will a scrupulous architect be condemned to remain idle before the complexity of the stakes that assail him? But if it is true that interactions between the body and developed/constructed space unfold through a field of virtuality whose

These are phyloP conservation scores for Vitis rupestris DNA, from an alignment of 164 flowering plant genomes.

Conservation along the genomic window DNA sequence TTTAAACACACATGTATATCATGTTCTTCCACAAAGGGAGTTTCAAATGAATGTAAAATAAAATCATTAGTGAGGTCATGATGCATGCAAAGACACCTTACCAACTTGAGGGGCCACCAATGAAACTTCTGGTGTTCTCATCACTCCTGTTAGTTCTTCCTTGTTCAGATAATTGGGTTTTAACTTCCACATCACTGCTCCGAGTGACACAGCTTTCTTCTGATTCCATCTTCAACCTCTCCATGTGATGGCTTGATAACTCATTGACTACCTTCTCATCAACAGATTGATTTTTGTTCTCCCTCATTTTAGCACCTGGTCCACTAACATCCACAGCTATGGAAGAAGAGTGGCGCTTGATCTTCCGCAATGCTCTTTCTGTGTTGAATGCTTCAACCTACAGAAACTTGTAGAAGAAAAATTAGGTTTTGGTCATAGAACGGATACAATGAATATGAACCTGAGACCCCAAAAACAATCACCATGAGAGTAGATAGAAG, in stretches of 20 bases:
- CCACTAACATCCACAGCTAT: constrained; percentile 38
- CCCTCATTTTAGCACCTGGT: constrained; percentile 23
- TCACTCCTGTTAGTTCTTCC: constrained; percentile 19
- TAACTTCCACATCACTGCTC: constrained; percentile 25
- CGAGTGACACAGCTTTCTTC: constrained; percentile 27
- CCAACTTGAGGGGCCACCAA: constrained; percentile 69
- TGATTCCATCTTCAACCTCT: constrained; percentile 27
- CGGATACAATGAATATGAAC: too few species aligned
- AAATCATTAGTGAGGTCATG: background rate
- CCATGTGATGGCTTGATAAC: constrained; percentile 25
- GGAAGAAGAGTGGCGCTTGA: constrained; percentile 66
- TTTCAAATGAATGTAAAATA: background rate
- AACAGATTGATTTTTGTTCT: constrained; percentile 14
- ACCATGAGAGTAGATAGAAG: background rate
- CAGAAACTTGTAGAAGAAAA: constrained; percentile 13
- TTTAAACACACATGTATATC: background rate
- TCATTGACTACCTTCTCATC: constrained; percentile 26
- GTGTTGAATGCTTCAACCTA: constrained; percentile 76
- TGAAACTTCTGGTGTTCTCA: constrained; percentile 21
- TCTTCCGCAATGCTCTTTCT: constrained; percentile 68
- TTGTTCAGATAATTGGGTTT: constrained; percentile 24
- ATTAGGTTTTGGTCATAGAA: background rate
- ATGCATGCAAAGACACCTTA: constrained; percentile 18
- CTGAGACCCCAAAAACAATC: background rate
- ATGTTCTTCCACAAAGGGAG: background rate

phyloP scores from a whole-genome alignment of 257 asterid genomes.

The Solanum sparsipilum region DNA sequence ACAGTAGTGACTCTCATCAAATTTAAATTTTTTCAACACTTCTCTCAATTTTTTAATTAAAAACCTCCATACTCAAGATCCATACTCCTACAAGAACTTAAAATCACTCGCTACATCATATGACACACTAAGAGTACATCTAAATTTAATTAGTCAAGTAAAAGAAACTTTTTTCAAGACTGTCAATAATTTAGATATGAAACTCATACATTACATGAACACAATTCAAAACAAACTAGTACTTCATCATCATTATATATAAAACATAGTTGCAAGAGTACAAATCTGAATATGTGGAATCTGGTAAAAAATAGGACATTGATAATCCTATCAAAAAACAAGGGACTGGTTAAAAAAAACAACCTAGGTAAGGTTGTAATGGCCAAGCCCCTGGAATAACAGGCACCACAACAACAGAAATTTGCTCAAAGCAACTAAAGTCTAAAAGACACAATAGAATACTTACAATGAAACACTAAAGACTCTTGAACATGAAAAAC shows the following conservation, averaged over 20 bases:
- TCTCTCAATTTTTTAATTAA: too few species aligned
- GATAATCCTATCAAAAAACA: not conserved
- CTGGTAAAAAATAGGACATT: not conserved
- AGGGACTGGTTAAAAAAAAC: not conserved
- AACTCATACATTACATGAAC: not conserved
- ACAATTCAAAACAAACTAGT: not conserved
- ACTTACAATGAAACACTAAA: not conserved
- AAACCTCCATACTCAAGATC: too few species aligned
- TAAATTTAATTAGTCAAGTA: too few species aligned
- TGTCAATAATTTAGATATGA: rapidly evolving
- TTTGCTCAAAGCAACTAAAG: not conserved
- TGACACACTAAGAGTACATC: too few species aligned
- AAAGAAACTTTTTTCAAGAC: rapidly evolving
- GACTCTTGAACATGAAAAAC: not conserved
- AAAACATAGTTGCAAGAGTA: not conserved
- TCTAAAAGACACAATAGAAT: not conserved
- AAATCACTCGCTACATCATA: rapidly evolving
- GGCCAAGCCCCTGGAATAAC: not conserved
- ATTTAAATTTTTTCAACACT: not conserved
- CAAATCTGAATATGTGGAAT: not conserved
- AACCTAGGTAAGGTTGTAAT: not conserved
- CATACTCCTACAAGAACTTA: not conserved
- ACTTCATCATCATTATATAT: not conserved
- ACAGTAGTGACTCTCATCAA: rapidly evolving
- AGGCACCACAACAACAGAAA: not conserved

. More or less happily. Such nostalgia seems at the least risky. the extraordinary constructions of a Shin Takamatsu send us to a world of science fiction despite their machinic nature. and at a greater and greater rate of deterritorialization. The modernist outcome thwarts unidimensionality and the spirit of generality and formalism into which it seemed to bound to crash.Ó machines that carry incorporeal universes that are not universals but that can standardize individual and collective subjectivity. fantasies and ethological reflexes are machinically plugged into a wildly growing technoscientific world. Every history of this end of the century shows an extraordinary proliferation of subjective components. effective. The world no longer changes every ten years but every year. In this respect Tadao AndoÕs ruptures seem much more interesting insofar as they proceed from properly modernist orthogonal forms. abstract machines functioning like the previously evoked [page 141 starts here] Òcompanion. Whether we are aware of it or not. since history never gives back the same formulas/recipes and any authentic apprehension of the past always implies a radical recreation or reinvention. A shantytown or favela maintains another discourse and manipulates in us other cognitive and effective energies. machines of meaning. Edifices of all kinds are enunciating/uttering machines. historic. slicing into our former spaces of reference. In this context architectural and urban programming appear to move at a dinosaurÕs pace. Henceforth. organic functions. They are essentially machines. From this rough observation architects such as Henri Gaudin advocate a pure and simple return to the dyssymmetries of yesteryear. They produce a partial subjectivation that agglomerates other structurings of subjectivation. of sensation. On the contrary. The span of developed/constructed spaces extends quite beyond their visible and functional structures. which leads Ando to reinvent quite new intensities of mystery. functional. for better or worse a collective subjectivity of the rise of nationalistic and religious archaisms; a machinic subjectivity of the same media that one hopes will recover the paths of singularity by initiating a postmedia era. These components of social. our sensory organs. A hidden witch or an alchemist has worked there since time immemorial. constructed/developed space calls us from different points of viewÑstylistic. which is ÒoutdatedÓ because rooted in futurist clichŽs from the beginning of the century.an aura of mystery. machinic and aesthetic subjectivity literally besiege us from all sides. as if its very ground irrigated it with a secret power. I believe that after the structuralist havoc and postmodern collapse it is urgent that we return to an animistic conception of the world.